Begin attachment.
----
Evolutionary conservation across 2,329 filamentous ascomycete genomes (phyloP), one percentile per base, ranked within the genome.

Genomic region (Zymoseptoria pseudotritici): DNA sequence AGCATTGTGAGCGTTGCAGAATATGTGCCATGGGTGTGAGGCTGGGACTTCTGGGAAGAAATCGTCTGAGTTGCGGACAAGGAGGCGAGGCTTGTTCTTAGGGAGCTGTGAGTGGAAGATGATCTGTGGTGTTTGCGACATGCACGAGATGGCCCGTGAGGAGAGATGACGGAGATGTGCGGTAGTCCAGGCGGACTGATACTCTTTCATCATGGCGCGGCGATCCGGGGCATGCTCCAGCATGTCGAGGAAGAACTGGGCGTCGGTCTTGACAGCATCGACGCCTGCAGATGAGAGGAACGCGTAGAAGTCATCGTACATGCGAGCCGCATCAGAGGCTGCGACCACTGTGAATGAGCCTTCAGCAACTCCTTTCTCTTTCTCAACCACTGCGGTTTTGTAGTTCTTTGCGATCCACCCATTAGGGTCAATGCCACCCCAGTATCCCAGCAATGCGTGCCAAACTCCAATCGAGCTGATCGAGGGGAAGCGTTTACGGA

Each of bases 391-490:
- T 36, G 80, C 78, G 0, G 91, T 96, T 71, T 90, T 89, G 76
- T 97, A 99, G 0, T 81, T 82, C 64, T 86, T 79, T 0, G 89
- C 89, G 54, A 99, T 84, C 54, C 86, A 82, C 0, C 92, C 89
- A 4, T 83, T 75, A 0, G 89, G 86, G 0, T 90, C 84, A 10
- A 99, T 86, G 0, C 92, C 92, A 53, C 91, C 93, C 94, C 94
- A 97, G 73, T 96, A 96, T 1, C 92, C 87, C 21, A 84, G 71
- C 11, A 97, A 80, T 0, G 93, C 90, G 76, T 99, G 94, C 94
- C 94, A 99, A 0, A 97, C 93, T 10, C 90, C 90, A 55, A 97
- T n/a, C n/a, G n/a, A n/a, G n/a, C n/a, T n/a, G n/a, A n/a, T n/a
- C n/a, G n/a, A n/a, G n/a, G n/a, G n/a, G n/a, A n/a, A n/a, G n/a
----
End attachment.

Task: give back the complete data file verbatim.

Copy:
Evolutionary conservation across 2,329 filamentous ascomycete genomes (phyloP), one percentile per base, ranked within the genome.

Genomic region (Zymoseptoria pseudotritici): DNA sequence AGCATTGTGAGCGTTGCAGAATATGTGCCATGGGTGTGAGGCTGGGACTTCTGGGAAGAAATCGTCTGAGTTGCGGACAAGGAGGCGAGGCTTGTTCTTAGGGAGCTGTGAGTGGAAGATGATCTGTGGTGTTTGCGACATGCACGAGATGGCCCGTGAGGAGAGATGACGGAGATGTGCGGTAGTCCAGGCGGACTGATACTCTTTCATCATGGCGCGGCGATCCGGGGCATGCTCCAGCATGTCGAGGAAGAACTGGGCGTCGGTCTTGACAGCATCGACGCCTGCAGATGAGAGGAACGCGTAGAAGTCATCGTACATGCGAGCCGCATCAGAGGCTGCGACCACTGTGAATGAGCCTTCAGCAACTCCTTTCTCTTTCTCAACCACTGCGGTTTTGTAGTTCTTTGCGATCCACCCATTAGGGTCAATGCCACCCCAGTATCCCAGCAATGCGTGCCAAACTCCAATCGAGCTGATCGAGGGGAAGCGTTTACGGA

Each of bases 391-490:
- T 36, G 80, C 78, G 0, G 91, T 96, T 71, T 90, T 89, G 76
- T 97, A 99, G 0, T 81, T 82, C 64, T 86, T 79, T 0, G 89
- C 89, G 54, A 99, T 84, C 54, C 86, A 82, C 0, C 92, C 89
- A 4, T 83, T 75, A 0, G 89, G 86, G 0, T 90, C 84, A 10
- A 99, T 86, G 0, C 92, C 92, A 53, C 91, C 93, C 94, C 94
- A 97, G 73, T 96, A 96, T 1, C 92, C 87, C 21, A 84, G 71
- C 11, A 97, A 80, T 0, G 93, C 90, G 76, T 99, G 94, C 94
- C 94, A 99, A 0, A 97, C 93, T 10, C 90, C 90, A 55, A 97
- T n/a, C n/a, G n/a, A n/a, G n/a, C n/a, T n/a, G n/a, A n/a, T n/a
- C n/a, G n/a, A n/a, G n/a, G n/a, G n/a, G n/a, A n/a, A n/a, G n/a